Axios reported Tuesday that retired Olympic gold medal-winning decathlete Caitlyn Jenner is meeting with a number of political consultants to weigh a possible gubernatorial campaign.
Jenner, a vocal Republican who announced her transition back in 2015, is receiving political advice from GOP fundraiser Caroline Wren, according to the sources "with direct knowledge of her deliberations."
The two reportedly became familiar with one another through their work with the conservative, LGBT-focused nonprofit American Unity Fund.
Wren notably served as an organizer for former US President Donald Trump's "Stop the Steal" rally prior to the January 6 riot at the US Capitol. Wren also held a position at Trump Victory, the former president's joint fundraising committee.
Whispers of Caitlyn Jenner trying to keep up with California come amid the possibility of a special recall election, which requires around 1.5 million verified signatures. A total of 2,117,730 signatures were turned in by the March 17 deadline, and are now being verified by county election officials until April 29.
The recall effort, which Newsom has branded as "the Republican recall," emerged in response to the California governor's handling of the COVID-19 novel coronavirus pandemic, and the impact of related closures on small businesses.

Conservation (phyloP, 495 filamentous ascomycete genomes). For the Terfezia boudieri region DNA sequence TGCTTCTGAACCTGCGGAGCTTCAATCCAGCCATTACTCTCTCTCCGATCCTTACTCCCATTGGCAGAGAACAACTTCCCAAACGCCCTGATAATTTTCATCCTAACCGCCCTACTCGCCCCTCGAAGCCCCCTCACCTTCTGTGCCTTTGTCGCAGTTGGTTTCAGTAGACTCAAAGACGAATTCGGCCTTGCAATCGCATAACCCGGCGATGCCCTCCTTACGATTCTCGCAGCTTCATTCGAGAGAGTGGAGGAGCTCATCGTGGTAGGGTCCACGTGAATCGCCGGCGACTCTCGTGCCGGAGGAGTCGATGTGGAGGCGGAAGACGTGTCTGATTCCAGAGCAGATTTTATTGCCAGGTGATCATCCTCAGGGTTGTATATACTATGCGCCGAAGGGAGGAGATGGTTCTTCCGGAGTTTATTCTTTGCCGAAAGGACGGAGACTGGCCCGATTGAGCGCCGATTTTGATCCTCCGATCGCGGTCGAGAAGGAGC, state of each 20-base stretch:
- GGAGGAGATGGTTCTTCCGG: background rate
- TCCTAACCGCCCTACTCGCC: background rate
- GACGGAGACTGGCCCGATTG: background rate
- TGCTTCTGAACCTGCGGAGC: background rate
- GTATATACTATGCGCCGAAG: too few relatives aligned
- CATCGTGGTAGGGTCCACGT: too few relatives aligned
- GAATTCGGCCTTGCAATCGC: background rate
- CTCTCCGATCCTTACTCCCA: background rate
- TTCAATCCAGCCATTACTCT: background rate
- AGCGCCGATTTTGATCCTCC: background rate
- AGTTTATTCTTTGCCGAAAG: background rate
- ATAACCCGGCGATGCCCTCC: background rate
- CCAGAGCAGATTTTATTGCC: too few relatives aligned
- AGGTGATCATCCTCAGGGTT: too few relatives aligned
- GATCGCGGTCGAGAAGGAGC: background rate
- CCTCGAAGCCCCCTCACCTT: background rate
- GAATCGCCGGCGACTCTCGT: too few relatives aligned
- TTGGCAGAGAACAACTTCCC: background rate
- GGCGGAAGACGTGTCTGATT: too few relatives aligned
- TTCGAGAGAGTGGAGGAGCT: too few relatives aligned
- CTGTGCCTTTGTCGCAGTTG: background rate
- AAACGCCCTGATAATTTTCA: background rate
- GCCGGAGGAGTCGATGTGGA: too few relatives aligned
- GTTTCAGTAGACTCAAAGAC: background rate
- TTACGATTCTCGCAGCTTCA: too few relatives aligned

"This is about Gavin Newsom and his failed policies that have put us in the state of despair we are in today," said Orrin Heatlie, the 52-year-old retired California cop leading the effort.
However, Jenner's manager, Sophia Hutchins, told Politico back in February that her client "is not running for governor, has never considered running for governor and is very happy doing the work that she is doing to promote LGBT rights and spending time with her 18 grandchildren and 10 children."
Additionally, former Republican California Governor Schwarzenegger has warned Newsom that there are many parallels between the present-day public sentiment, and the "dissatisfaction" of Californians back in 2003. The "Terminator" actor replaced then-Governor Gray Davis, a Democrat, after winning that year's special recall election.
"It's pretty much the same atmosphere today as it was then," said Schwarzenegger, the 38th governor of California.
"There was dissatisfaction, to the highest level. And it’s the same with the momentum. Something that sets it off to a higher level, kind of the straw that breaks the camel’s back ... like an explosion.”